Fact-finding continues negotiations
The Eudora National Educator's Association and representatives from the USD 491 Board of Education continued their struggle to come to terms on a contract for the 2005-2006 school year during a May 17 fact-finding hearing.
Frank Ybarra heard both sides of the issue during the five-and-a-half-hour meeting.
The hearing came as a result of a negotiation impasse reached earlier in the year.
Throughout the year, the teachers have been requesting a higher yearly base salary of $30,400 and $240 per month per teacher for insurance benefits.
Citing budget issues, the district has been staunch in its offer of a $30,200 base salary to the teachers and $200 a month per teacher for insurance benefits.
Both sides stood firm during the hearing, as both sides read opening statements, had the chance to cross-examine various witnesses brought to the stand and read a closing statement.
The first to speak was Bruce Lindskog, director of Prairie Fire UniServ, on behalf of the ENEA.
"We began this process some time ago and found that throughout the lapse of time we have been unable to reach an agreement," Lindskog said
The crux of the teacher's argument at the hearing focused on comparative teacher salaries and the fact the raises the teachers seek could be found within the budget.
"Our exhibits will demonstrate the district's ability to pay and the fact the district is not keeping pace with the economic growth of the community itself," Lindskog said.
The district's lawyer, Curtis Tideman, argued the district had given the teachers a fair offer. Also during testimony Tideman argued the legitimacy of comparing to other districts.
"In essence, there really was one issue today stated in different forms, and the issue for you to decide is what the pay for teachers ought to be, or more properly what you think should have been for the 2005-2006 school year," Tideman said.
As Lindskog built the teachers' case, he called English teachers Matt Bova and ENEA president Bob Sailler to be witnesses.
Bova's testimony first outlined the character of the negotiations to date and the setbacks leading to the impasse.
"The whole process was sort of a slow laborious process. The board's position at the table was to take each request back to a regularly scheduled board meeting which tended to push our regular negotiation meeting back a couple weeks," Bova said. "So we were kind of log jammed in that respect."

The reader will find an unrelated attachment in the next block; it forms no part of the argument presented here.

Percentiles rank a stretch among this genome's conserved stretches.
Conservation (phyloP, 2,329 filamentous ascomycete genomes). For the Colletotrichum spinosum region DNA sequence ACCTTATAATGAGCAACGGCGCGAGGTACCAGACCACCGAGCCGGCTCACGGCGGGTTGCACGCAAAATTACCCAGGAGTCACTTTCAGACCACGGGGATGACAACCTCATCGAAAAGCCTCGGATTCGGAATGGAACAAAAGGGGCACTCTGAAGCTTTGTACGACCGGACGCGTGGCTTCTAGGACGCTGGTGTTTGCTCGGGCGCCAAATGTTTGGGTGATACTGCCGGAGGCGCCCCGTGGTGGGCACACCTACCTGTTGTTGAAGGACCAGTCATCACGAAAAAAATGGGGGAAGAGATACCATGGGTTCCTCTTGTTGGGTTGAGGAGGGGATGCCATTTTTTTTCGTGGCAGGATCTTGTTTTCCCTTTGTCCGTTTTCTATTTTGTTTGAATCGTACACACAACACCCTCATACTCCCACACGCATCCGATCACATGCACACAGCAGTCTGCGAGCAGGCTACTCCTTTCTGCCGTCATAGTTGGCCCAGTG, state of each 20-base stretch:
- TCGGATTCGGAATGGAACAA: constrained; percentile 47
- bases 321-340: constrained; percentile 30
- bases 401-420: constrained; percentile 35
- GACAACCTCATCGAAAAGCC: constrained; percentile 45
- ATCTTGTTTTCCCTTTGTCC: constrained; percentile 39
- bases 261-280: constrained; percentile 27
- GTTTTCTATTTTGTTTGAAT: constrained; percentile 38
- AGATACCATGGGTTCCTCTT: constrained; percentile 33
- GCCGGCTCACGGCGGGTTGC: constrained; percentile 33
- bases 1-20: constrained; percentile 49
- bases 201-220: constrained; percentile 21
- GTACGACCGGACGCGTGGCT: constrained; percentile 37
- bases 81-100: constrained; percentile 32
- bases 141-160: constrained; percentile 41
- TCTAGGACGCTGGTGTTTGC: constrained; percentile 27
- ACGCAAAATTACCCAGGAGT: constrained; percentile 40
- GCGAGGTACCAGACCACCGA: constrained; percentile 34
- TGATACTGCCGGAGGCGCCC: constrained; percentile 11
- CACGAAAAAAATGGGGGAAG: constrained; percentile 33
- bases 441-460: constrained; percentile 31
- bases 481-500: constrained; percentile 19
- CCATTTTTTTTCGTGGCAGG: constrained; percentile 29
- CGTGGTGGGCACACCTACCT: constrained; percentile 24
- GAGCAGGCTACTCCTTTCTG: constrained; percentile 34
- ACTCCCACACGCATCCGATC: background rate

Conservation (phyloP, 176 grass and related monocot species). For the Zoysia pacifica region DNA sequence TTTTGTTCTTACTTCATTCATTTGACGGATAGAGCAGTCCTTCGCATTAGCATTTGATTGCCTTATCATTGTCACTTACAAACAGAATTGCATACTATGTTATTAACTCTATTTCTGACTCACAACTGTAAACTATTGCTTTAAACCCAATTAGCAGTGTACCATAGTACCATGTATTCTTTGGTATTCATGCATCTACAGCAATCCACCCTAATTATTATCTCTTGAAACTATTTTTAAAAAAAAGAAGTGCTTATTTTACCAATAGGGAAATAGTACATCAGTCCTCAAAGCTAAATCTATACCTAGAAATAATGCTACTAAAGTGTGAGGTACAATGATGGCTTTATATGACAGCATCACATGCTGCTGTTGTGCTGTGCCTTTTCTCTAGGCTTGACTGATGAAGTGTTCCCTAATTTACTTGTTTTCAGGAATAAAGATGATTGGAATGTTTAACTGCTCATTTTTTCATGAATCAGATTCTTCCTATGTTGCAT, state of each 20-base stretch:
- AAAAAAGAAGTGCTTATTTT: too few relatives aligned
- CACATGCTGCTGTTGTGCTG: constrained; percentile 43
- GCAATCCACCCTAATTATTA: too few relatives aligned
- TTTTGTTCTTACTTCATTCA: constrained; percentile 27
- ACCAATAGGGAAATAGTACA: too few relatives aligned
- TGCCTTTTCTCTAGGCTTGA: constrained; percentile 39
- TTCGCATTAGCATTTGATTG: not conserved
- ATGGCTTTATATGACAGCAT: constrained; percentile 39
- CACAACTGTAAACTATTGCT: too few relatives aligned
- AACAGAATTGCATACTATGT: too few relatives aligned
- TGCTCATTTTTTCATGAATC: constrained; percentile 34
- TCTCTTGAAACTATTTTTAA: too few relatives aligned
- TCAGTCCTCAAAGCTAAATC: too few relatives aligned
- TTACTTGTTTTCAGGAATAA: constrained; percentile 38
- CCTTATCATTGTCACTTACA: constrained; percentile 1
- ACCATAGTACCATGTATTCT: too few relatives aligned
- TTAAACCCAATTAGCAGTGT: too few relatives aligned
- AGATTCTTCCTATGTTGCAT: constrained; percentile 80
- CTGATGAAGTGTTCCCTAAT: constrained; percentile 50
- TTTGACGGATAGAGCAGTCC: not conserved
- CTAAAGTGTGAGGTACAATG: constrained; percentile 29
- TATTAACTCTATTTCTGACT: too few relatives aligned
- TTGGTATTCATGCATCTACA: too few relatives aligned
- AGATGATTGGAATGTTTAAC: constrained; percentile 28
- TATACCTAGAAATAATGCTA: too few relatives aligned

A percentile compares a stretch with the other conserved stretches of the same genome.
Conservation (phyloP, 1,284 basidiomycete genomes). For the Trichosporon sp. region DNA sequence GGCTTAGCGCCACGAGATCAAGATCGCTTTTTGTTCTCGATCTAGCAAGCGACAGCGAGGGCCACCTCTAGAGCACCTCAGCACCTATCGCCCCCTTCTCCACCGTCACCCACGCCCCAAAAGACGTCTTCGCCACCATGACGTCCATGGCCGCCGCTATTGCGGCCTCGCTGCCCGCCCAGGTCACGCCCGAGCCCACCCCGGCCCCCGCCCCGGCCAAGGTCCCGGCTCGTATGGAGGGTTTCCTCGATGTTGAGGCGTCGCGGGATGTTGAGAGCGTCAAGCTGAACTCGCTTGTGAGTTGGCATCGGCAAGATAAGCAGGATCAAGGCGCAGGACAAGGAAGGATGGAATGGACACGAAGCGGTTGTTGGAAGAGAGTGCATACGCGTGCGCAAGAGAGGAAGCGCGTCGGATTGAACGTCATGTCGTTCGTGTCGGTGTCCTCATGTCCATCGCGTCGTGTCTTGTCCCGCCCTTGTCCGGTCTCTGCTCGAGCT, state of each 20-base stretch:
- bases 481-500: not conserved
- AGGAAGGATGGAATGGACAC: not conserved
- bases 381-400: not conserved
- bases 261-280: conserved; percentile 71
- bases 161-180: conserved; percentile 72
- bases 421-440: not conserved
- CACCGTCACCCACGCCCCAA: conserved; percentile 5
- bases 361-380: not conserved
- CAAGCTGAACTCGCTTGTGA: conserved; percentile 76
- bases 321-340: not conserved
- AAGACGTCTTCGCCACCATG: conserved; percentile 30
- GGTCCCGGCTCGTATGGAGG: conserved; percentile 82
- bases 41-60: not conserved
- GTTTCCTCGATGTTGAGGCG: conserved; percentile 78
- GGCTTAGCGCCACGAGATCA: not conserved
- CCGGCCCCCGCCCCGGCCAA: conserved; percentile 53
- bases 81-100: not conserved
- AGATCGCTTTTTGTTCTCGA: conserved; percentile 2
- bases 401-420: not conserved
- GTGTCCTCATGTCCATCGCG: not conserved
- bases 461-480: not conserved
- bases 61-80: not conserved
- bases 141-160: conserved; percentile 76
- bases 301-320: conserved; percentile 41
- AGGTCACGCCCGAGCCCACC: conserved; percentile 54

Bova also testified about the need for compensation for lost plan time because of the districts' policies that increase collaboration time between teachers.
"Some teachers had to give up substantial amounts of their own plan time," Bova said.
The loss of plan time was another unsettled item at the time of impasse.
A point covered in Sailler's testimony was the money the teachers saw within the district's budget.
Sailler said he found odd the fact the district budgeted money for capital improvements in the general fund as opposed to a capital outlay fund.
Teachers' salaries can only come from the general fund whereas capital outlay monies have to be spent on capital improvements for the district.
"One of the things Mr. (Mark) Chrislip told us is he admitted that salaries in Eudora have fallen behind and one of the reasons for that is that the board has been spending money out of the general fund for capital outlay projects due to land assessment," Sailler said.
During the cross-examination, Tideman asked Sailler where he would cut the budget to provide money for the teachers.
"I don't believe I can cut anything. I think we will demonstrate that there is money in the budget for our raises, I think that is what this document is about," Sailler said.
After Sailler stepped down, Lindskog led Ybarra through a binder containing facts relating to the negotiations to date, including extensive information in comparative salaries, correspondences passed between both parties and copies of the district's budget.
The district maintained it has been as fair as possible with its offer.
The first witness called for the district was boardmember Mark Chrislip, who was part of the district's negotiating team.
"I felt like my role was to hear what they said and also understand their tone and reason and what was behind what was said so it would come to the board fairly," Chrislip said.
Superintendent Marty Kobza testified for the majority of Tideman's presentation.
The district's main points showed that the district is average among the state in terms of teachers' raises and median income.
Kobza also remarked that paying teachers for lost plan time would create something he wouldn't like. It would mean less flexibility in the classroom environment, Kobza said.
As to the budget, Kobza and Tideman both maintained the money the ENEA requested couldn't be placed into teachers salaries without causing the district to cut programs elsewhere.
"We have an obligation for the student number one, then the teacher, then the tax payer," Kobza said.
Kobza maintained the budget is a living, breathing document and the extra money was necessary in its maintenance.
Both sides made a closing statement and will await the word from Ybarra.
"It would be my desire and the sincerest hope that I would have a final report to the parties in the mail by June 1," Ybarra said.